Angus King of Maine helps Senate tilt toward Democrats
Angus King, an Independent, won Republican Olympia Snowe's Senate seat earlier this month. Angus King says he has decided to caucus with Democrats, giving them a 10-vote advantage in the Senate starting in January.
(AP Photo/J. Scott Applewhite)
Democrats in the US Senate increased their voting edge to 10 with a newly elected independent saying Wednesday he will align with them.
The former Maine governor was elected last week to replace retiring Republican Sen. Olympia Snowe, a prominent centrist. Republican and conservative groups spent millions of dollars to attack King during the campaign for Snowe's seat.
With King joining their caucus, Democrats will have a 55 to 45 edge when the new Senate takes office in January. The balance for the Democrats in the current Senate is 53-47. Republicans control the House of Representatives, meaning re-elected President Barack Obama will have to contend with a divided legislative branch.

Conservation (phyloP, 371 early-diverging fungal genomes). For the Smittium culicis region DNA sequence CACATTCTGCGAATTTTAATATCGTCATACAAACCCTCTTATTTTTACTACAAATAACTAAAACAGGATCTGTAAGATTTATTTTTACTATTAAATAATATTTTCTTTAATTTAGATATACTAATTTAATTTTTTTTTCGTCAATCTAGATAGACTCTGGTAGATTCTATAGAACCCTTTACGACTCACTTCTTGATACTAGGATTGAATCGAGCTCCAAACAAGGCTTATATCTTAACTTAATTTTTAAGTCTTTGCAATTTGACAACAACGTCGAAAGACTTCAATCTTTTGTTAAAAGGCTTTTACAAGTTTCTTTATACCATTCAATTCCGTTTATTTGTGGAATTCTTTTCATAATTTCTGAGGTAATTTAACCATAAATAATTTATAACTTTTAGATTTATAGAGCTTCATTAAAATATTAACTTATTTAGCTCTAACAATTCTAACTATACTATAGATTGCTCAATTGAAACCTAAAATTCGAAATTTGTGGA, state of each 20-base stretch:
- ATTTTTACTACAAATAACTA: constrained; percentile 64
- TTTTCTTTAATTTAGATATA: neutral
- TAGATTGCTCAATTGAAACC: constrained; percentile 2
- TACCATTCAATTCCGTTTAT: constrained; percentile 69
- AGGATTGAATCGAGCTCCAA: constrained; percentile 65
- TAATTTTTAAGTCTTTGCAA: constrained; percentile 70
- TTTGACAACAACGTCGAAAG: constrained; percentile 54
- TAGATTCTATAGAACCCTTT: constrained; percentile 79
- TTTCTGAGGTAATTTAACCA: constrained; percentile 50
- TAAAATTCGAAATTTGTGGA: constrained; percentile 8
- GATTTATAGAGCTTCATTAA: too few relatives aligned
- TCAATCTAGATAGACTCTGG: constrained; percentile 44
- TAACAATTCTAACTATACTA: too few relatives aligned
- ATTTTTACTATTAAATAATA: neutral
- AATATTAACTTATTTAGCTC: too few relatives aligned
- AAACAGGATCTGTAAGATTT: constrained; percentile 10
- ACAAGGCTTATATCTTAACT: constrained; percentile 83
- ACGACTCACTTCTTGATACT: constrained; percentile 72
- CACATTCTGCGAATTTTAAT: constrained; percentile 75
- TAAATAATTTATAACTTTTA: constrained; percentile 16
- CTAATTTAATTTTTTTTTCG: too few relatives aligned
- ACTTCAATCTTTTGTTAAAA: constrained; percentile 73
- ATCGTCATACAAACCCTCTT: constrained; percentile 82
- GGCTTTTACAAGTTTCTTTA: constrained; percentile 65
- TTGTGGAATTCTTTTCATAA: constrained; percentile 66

King said Wednesday that caucusing with Democrats will still allow him to take independent positions on issues.
In the House, former speaker Nancy Pelosi said she will run to keep her job as Democratic leader there after a pair of elections that kept the party in the minority.
"My colleagues made it very clear: 'Don't even think of leaving,' "she said at a news conference surrounded by women lawmakers. " I have made a decision to submit my name to my colleagues to once again serve as the House Democratic leader. " She is certain to win.
Pelosi, 72, who has served in Congress for a quarter of a century representing a San Francisco district became the first woman speaker of the House but the conservative tea-party fueled political wave of 2010 forced her to turn over the gavel to Rep. John Boehner, an Ohio Republican.
Pelosi made the decision to remain at the helm of the party's House leadership even though Democrats failed to win the necessary 25 additional seats to become the majority party again. Democrats gained at most eight seats and Republicans will keep their majority.
Her Democratic colleagues have said for days that the top leadership post was hers if she wanted it in the next Congress, which convenes in January.
Copyright 2012 The Associated Press.